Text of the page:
• Mikhah (Micah)
    • Nakhum (Nahum)
    • Havakuk (Habakkuk)
    • Tzefanyah (Zephaniah)
    • Chagai (Haggai)
    • Z'kharyah (Zechariah)
    • Mal'akhi (Malachi)

Nevi'im Rishonim

(ne-vee-eem a-kha-roh-NEEM) n. Former Prophets. Joshua, Judges, Samuel, and Kings. Part of the Nevi'im of the Tanakh:

  • Yehoshua (Joshua)
  • Shof'tim (Judges)
  • Shemu'el Alef/Bet (1st/2nd Samuel)
  • Melakhim Aleph/Bet (1st/2nd Kings)


(ne-voo-AH) n. Prophecy.

New Creation

(be-ree-ah kha-dah-SHAH) n. New Creation: "From now on, therefore, we regard no one according to the flesh. Even though we once regarded Christ according to the flesh, we regard him thus no longer. Therefore, if anyone is in Christ, he is a new creation. The old has passed away; behold, the new has come" (2 Cor. 5:16-17).

New Testament

(be-REET kha-da-SHAH) n. New Testament. B'rit Chadashah means "New Covenant." Like the Tanakh, it can be divided into three main parts: Gospels/Acts (corresponding to Torah), Letters (corresponding to Ketuvim), and Revelation (corresponding to Nevi'im). The "Old Testament" is called b'rit yeshanah.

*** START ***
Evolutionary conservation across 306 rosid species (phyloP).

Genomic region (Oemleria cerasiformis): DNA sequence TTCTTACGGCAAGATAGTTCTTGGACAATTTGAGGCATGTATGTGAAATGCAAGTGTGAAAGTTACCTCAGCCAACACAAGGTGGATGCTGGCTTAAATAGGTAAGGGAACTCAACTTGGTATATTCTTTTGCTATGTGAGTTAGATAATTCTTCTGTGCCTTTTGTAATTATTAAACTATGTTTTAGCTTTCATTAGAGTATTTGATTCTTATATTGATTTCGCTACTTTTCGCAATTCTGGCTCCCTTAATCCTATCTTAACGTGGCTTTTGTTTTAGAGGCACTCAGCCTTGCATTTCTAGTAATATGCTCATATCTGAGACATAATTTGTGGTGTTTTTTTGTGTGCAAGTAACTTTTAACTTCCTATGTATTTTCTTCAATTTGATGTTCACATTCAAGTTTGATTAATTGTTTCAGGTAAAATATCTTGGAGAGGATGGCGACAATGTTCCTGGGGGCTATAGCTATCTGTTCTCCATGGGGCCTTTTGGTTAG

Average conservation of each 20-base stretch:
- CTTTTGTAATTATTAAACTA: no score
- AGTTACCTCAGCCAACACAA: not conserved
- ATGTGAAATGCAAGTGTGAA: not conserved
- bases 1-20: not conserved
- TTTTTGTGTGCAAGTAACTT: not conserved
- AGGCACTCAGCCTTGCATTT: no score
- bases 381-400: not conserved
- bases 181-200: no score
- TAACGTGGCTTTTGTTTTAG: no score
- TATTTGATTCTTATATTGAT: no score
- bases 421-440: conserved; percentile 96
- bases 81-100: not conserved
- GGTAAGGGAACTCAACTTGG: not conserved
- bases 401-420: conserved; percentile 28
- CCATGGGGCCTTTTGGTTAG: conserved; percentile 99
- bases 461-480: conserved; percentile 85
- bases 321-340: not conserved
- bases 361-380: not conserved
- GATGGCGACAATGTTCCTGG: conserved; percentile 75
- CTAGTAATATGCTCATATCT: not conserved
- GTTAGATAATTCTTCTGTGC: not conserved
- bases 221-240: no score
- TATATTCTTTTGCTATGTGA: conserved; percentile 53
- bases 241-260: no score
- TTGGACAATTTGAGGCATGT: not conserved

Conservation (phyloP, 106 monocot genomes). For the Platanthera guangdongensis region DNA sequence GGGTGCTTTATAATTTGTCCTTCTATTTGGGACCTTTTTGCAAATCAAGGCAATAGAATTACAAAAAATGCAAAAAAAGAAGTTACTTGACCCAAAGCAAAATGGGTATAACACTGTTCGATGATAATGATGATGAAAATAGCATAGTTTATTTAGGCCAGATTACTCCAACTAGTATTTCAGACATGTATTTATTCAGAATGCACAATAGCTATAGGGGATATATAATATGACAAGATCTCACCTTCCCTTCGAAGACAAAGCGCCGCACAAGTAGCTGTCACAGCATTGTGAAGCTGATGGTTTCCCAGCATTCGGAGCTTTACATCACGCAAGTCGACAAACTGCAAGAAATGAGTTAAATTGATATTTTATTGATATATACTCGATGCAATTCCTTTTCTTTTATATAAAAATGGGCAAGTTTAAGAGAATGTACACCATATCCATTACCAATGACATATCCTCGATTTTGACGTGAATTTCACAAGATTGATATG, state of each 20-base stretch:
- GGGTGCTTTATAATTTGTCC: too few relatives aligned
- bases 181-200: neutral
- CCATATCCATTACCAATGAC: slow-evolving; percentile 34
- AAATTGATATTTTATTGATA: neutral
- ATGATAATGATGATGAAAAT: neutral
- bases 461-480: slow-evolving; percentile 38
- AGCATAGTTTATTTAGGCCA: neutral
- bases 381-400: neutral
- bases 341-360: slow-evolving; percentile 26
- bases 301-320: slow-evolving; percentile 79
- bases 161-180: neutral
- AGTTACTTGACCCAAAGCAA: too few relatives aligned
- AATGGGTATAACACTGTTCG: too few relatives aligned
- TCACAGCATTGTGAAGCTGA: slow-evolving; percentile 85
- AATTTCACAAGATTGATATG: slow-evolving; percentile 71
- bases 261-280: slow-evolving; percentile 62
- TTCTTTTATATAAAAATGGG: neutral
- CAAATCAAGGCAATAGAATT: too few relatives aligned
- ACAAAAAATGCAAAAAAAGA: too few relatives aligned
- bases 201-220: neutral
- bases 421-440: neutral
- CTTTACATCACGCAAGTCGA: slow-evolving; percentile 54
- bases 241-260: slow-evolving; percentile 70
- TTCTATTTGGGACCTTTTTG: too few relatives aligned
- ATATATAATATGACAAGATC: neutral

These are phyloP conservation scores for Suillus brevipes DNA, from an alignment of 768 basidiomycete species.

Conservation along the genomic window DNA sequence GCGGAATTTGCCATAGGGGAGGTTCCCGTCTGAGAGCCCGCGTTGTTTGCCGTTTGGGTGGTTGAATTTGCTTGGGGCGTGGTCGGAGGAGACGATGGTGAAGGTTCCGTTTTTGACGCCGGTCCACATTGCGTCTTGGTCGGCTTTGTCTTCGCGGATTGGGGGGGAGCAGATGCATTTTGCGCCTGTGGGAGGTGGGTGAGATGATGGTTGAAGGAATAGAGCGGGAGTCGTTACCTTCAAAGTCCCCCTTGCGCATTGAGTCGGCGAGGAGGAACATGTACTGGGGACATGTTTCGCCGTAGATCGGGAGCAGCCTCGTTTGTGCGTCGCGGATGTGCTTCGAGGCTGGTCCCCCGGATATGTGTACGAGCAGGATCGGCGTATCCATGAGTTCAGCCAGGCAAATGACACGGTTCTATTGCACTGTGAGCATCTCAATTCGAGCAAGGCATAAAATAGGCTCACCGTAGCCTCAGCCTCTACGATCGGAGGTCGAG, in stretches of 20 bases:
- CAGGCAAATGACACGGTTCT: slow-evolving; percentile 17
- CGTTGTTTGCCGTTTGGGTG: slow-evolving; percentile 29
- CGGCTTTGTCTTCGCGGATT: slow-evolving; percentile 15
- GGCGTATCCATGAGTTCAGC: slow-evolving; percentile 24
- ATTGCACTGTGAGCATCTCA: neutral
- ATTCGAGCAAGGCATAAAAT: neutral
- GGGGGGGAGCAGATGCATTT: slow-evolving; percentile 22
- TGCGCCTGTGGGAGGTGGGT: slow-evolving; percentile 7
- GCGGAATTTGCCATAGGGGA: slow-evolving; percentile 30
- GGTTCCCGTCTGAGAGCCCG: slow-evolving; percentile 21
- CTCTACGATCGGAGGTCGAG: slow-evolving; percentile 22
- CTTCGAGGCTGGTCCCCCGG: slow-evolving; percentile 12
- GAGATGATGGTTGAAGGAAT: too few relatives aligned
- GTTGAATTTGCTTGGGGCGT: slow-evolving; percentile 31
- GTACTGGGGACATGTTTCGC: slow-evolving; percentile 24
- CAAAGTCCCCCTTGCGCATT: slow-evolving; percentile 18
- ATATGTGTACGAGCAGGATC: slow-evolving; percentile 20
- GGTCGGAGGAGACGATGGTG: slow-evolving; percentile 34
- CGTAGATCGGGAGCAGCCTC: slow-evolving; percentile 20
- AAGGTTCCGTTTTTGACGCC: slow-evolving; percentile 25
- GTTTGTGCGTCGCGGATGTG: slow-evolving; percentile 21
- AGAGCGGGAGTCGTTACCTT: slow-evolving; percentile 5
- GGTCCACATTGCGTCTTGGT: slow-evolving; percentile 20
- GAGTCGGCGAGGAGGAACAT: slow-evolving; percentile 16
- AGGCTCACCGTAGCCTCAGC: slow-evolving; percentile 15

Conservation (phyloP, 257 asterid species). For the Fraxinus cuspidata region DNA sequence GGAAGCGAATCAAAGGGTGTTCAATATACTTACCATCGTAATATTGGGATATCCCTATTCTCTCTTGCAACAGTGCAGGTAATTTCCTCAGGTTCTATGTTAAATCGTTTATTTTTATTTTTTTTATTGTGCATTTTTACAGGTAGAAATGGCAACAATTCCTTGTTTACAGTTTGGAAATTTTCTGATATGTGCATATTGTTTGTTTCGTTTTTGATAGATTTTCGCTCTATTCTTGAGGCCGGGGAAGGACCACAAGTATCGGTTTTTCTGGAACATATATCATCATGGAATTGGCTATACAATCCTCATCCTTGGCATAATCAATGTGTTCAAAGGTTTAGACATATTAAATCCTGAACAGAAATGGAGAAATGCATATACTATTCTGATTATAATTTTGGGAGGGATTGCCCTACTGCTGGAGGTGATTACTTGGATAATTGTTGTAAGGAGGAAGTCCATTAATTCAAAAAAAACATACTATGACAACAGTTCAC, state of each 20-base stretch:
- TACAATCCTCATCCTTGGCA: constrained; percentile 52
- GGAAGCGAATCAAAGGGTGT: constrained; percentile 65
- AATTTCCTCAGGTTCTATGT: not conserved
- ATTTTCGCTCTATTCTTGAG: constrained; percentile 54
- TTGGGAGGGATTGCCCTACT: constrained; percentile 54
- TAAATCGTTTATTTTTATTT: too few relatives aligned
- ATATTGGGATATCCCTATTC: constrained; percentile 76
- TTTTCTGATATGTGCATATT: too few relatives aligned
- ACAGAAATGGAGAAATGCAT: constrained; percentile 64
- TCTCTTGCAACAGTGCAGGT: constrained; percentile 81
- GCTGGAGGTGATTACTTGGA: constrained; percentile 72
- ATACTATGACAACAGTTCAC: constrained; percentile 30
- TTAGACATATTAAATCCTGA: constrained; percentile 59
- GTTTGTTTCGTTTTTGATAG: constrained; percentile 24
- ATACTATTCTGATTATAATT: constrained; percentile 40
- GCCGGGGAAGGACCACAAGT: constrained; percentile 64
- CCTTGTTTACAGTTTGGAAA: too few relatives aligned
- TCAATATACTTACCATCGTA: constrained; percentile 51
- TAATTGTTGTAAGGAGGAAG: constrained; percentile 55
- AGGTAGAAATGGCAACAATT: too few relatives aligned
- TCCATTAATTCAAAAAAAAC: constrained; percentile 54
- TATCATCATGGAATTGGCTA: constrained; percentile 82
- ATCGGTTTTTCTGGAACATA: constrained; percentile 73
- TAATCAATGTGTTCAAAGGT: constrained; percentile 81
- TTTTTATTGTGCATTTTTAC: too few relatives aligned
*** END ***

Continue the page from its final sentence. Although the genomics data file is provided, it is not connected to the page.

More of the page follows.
New Year

(rohsh hash-shah-NAH) n.Rosh Hashanah; New Years day. The Jewish New Year commemorating the creation of the universe; universal day of judgment. Falling on the first and second days of the month of Tishri when Jews examine their actions of the preceding year. The blowing of the ram's horn is prophetic of the rapture of the ekklesia or church.

New Year (Biblical)

(rosh kho-de-SHEEM) n. Biblical New Year's Day (Nisan 1); Lit. the "head of the months," so named because it is the month of redemption, the month of the Exodus of the Jewish People from slavery in Egypt, which is considered so important that all the other months are ordered in relation to its ocurrence. This day is also sometimes called haChodesh HaRishon.